How about a jfet?

Spot on Al, rather the smoke of a cheap op-amp than a µcontroller.

And I think the comparator is only on the 2560, though I would need to verify that against the datasheets. I would only use the internal comparator when dealing with onboard logic at levels derived by the logic, not a inductive whatever prox-sensor.

Why use a JFET, an op-amp in my opinion is more suitable for the job and would be easier to setup.

Paul

Fets, even JFets configured like you would do a BJT as a follower generally make poor followers, prone to all kinds of issues.

I am no electronics guru and that is exactly why I think you will be better off with op-amps in virtually all input buffering scenarios.

A voltage follower requires 1 resistor, apart from the obligatory decoupling cap.

Signal to resistor to ' + '| ' - ' to 0V | output to uP and ' + ' provided the signal isnt over the voltage threshold of the op-amp's input give it 5V and forget it.

It relay doesn't get much simpler. Even if you are dividing a higher voltage signal it is still the bast way to go because the huge input impedance of the op=amp and resulting negligible bias current makes the divider essentially linear with out the need to get clever, well slightly cleverer anyway.

Ok guys, love the enthousiasm on this forum! :slight_smile:

I’f I understand correct the circuit should look more like this then? Except for the one difference that the LM393N has a ground pin, so i guess don’t need a connection from my sense resistor to ground anymore? I understand it should give either 0V or 5V on the output, and then i can use attachInterrupt() to acknowledge the flank change… Just to be sure of the signal from the sensor output, I emailed an engineer from Ford, he sent me a screenshot from the sensor in 1st gear . I was only able to measure at very low speeds because i had to turn the wheel manually. You can see it below.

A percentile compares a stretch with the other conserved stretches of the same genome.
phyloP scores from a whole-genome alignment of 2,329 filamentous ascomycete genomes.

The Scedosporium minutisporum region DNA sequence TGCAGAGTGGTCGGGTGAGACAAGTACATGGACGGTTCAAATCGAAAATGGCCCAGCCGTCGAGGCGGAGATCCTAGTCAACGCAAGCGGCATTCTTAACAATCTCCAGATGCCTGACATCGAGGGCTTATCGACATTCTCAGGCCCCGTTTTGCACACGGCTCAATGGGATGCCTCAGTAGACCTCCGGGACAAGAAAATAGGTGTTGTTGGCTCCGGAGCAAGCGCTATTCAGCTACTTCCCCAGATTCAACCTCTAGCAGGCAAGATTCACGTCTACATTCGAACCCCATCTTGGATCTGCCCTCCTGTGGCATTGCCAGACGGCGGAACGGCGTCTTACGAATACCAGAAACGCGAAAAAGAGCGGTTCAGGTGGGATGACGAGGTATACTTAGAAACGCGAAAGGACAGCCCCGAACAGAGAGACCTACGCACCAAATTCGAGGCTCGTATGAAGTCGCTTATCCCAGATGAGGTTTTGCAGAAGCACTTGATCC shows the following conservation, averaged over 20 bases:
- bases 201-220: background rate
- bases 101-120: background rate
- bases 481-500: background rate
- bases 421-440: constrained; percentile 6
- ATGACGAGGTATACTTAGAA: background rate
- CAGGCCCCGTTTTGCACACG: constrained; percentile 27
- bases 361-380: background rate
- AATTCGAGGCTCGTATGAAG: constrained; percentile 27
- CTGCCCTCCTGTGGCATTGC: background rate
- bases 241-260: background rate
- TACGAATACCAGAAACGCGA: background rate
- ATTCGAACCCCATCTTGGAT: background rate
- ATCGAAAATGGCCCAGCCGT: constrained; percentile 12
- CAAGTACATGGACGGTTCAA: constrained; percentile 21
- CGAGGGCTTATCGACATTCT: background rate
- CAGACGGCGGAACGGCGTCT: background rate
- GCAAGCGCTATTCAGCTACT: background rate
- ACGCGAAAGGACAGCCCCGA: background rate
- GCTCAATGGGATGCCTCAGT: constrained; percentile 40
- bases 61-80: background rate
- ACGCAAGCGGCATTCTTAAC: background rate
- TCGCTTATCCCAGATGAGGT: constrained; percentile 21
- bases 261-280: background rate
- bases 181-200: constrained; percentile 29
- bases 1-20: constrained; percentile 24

Should i connect the ground from the signal also to the opamp, or just the signal wire? I attached the ground from the LM393 to the arduino ground pin.

I’ll solder the circuit and give it a try later :wink:

@dhenry: I was thinking the same, but i think the other guys are right and it’s safer to do it with an opamp… plus i lack the programming skills :wink:

arrr, I thought you said the signal was only 0.4 volts peak. On your image it is showing 1 volt per division and the signal is going between 2 volts and around 2.5 volts. So, need to work on that. Also I noticed it before, but that capacitor you have going from the power pin of the op-amp to + v, well change it so that your power + goes to the +Vcc of the op-amp. The capacitor essentially goes across your supply, that is between 0 volts and 5 volts.

If in fact the signal is like shown on the image, you may need to amplify it somewhat with the op-amp, there may be not enough difference for the comparator to discriminate. You'll probably need to put in a muti-turn trim pot, that is, a 10 turn trim pot that will allow you some precise adjustment for the comparator to work.

Dyslexical, are you able to make up a drawing at all?

Paul